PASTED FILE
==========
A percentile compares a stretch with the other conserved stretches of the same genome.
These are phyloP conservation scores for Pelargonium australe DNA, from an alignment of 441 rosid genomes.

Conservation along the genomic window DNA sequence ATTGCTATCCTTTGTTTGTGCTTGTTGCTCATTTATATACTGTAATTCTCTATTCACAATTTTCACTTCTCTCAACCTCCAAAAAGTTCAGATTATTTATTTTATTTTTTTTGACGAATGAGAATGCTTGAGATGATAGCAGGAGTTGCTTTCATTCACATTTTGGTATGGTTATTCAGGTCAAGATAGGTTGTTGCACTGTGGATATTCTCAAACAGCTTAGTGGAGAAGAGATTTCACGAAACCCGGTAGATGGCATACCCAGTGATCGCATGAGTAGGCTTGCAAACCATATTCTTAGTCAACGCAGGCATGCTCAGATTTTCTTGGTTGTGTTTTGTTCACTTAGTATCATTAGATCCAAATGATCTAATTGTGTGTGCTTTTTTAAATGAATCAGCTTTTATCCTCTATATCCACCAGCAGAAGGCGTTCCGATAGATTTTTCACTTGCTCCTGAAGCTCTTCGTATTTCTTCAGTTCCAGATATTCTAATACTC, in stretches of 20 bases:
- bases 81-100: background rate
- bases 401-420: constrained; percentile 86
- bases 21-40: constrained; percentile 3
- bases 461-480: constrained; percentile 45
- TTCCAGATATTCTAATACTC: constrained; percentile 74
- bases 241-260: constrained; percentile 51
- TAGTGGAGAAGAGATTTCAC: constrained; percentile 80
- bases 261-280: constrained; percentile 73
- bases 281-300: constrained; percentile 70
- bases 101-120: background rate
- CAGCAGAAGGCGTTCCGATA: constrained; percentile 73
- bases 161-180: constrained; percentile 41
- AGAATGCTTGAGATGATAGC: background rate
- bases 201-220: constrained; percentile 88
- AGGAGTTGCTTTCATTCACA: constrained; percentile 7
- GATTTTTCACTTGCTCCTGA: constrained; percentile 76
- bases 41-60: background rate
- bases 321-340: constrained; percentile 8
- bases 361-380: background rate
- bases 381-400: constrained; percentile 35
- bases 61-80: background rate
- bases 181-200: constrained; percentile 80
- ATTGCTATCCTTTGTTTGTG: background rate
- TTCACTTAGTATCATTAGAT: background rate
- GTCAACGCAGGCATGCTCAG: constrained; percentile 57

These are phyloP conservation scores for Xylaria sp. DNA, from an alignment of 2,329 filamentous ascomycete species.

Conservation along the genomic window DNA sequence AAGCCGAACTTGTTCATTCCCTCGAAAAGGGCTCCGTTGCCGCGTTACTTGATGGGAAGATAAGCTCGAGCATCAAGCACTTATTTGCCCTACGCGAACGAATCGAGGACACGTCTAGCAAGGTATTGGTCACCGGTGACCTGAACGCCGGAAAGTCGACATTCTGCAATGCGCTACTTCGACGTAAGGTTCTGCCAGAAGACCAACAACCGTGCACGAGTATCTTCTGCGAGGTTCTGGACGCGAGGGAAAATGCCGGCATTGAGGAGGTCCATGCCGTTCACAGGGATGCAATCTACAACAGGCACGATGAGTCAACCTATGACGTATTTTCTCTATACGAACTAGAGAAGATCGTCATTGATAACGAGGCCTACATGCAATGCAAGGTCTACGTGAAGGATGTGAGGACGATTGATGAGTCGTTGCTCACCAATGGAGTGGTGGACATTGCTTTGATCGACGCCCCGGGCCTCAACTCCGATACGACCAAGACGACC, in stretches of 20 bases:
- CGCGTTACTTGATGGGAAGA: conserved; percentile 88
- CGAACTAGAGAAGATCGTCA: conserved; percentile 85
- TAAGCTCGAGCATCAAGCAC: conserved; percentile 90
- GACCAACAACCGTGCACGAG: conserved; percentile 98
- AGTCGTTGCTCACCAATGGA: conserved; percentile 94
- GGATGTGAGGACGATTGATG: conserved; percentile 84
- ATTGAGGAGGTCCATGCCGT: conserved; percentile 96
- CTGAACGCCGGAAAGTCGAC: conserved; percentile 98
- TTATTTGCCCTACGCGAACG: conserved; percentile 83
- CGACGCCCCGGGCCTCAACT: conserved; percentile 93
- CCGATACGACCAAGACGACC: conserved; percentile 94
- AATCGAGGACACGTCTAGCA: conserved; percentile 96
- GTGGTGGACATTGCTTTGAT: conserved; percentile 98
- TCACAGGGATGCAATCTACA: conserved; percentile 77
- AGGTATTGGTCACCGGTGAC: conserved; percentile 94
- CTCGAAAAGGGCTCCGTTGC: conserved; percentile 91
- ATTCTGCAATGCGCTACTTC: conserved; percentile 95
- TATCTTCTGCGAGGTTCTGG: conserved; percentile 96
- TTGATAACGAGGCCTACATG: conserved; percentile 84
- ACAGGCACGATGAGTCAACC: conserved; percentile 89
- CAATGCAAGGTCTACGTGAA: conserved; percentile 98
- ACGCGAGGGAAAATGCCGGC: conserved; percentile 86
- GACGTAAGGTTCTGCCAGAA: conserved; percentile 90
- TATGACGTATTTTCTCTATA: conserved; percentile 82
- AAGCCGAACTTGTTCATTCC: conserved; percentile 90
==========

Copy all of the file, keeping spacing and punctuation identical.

A percentile compares a stretch with the other conserved stretches of the same genome.
These are phyloP conservation scores for Pelargonium australe DNA, from an alignment of 441 rosid genomes.

Conservation along the genomic window DNA sequence ATTGCTATCCTTTGTTTGTGCTTGTTGCTCATTTATATACTGTAATTCTCTATTCACAATTTTCACTTCTCTCAACCTCCAAAAAGTTCAGATTATTTATTTTATTTTTTTTGACGAATGAGAATGCTTGAGATGATAGCAGGAGTTGCTTTCATTCACATTTTGGTATGGTTATTCAGGTCAAGATAGGTTGTTGCACTGTGGATATTCTCAAACAGCTTAGTGGAGAAGAGATTTCACGAAACCCGGTAGATGGCATACCCAGTGATCGCATGAGTAGGCTTGCAAACCATATTCTTAGTCAACGCAGGCATGCTCAGATTTTCTTGGTTGTGTTTTGTTCACTTAGTATCATTAGATCCAAATGATCTAATTGTGTGTGCTTTTTTAAATGAATCAGCTTTTATCCTCTATATCCACCAGCAGAAGGCGTTCCGATAGATTTTTCACTTGCTCCTGAAGCTCTTCGTATTTCTTCAGTTCCAGATATTCTAATACTC, in stretches of 20 bases:
- bases 81-100: background rate
- bases 401-420: constrained; percentile 86
- bases 21-40: constrained; percentile 3
- bases 461-480: constrained; percentile 45
- TTCCAGATATTCTAATACTC: constrained; percentile 74
- bases 241-260: constrained; percentile 51
- TAGTGGAGAAGAGATTTCAC: constrained; percentile 80
- bases 261-280: constrained; percentile 73
- bases 281-300: constrained; percentile 70
- bases 101-120: background rate
- CAGCAGAAGGCGTTCCGATA: constrained; percentile 73
- bases 161-180: constrained; percentile 41
- AGAATGCTTGAGATGATAGC: background rate
- bases 201-220: constrained; percentile 88
- AGGAGTTGCTTTCATTCACA: constrained; percentile 7
- GATTTTTCACTTGCTCCTGA: constrained; percentile 76
- bases 41-60: background rate
- bases 321-340: constrained; percentile 8
- bases 361-380: background rate
- bases 381-400: constrained; percentile 35
- bases 61-80: background rate
- bases 181-200: constrained; percentile 80
- ATTGCTATCCTTTGTTTGTG: background rate
- TTCACTTAGTATCATTAGAT: background rate
- GTCAACGCAGGCATGCTCAG: constrained; percentile 57

These are phyloP conservation scores for Xylaria sp. DNA, from an alignment of 2,329 filamentous ascomycete species.

Conservation along the genomic window DNA sequence AAGCCGAACTTGTTCATTCCCTCGAAAAGGGCTCCGTTGCCGCGTTACTTGATGGGAAGATAAGCTCGAGCATCAAGCACTTATTTGCCCTACGCGAACGAATCGAGGACACGTCTAGCAAGGTATTGGTCACCGGTGACCTGAACGCCGGAAAGTCGACATTCTGCAATGCGCTACTTCGACGTAAGGTTCTGCCAGAAGACCAACAACCGTGCACGAGTATCTTCTGCGAGGTTCTGGACGCGAGGGAAAATGCCGGCATTGAGGAGGTCCATGCCGTTCACAGGGATGCAATCTACAACAGGCACGATGAGTCAACCTATGACGTATTTTCTCTATACGAACTAGAGAAGATCGTCATTGATAACGAGGCCTACATGCAATGCAAGGTCTACGTGAAGGATGTGAGGACGATTGATGAGTCGTTGCTCACCAATGGAGTGGTGGACATTGCTTTGATCGACGCCCCGGGCCTCAACTCCGATACGACCAAGACGACC, in stretches of 20 bases:
- CGCGTTACTTGATGGGAAGA: conserved; percentile 88
- CGAACTAGAGAAGATCGTCA: conserved; percentile 85
- TAAGCTCGAGCATCAAGCAC: conserved; percentile 90
- GACCAACAACCGTGCACGAG: conserved; percentile 98
- AGTCGTTGCTCACCAATGGA: conserved; percentile 94
- GGATGTGAGGACGATTGATG: conserved; percentile 84
- ATTGAGGAGGTCCATGCCGT: conserved; percentile 96
- CTGAACGCCGGAAAGTCGAC: conserved; percentile 98
- TTATTTGCCCTACGCGAACG: conserved; percentile 83
- CGACGCCCCGGGCCTCAACT: conserved; percentile 93
- CCGATACGACCAAGACGACC: conserved; percentile 94
- AATCGAGGACACGTCTAGCA: conserved; percentile 96
- GTGGTGGACATTGCTTTGAT: conserved; percentile 98
- TCACAGGGATGCAATCTACA: conserved; percentile 77
- AGGTATTGGTCACCGGTGAC: conserved; percentile 94
- CTCGAAAAGGGCTCCGTTGC: conserved; percentile 91
- ATTCTGCAATGCGCTACTTC: conserved; percentile 95
- TATCTTCTGCGAGGTTCTGG: conserved; percentile 96
- TTGATAACGAGGCCTACATG: conserved; percentile 84
- ACAGGCACGATGAGTCAACC: conserved; percentile 89
- CAATGCAAGGTCTACGTGAA: conserved; percentile 98
- ACGCGAGGGAAAATGCCGGC: conserved; percentile 86
- GACGTAAGGTTCTGCCAGAA: conserved; percentile 90
- TATGACGTATTTTCTCTATA: conserved; percentile 82
- AAGCCGAACTTGTTCATTCC: conserved; percentile 90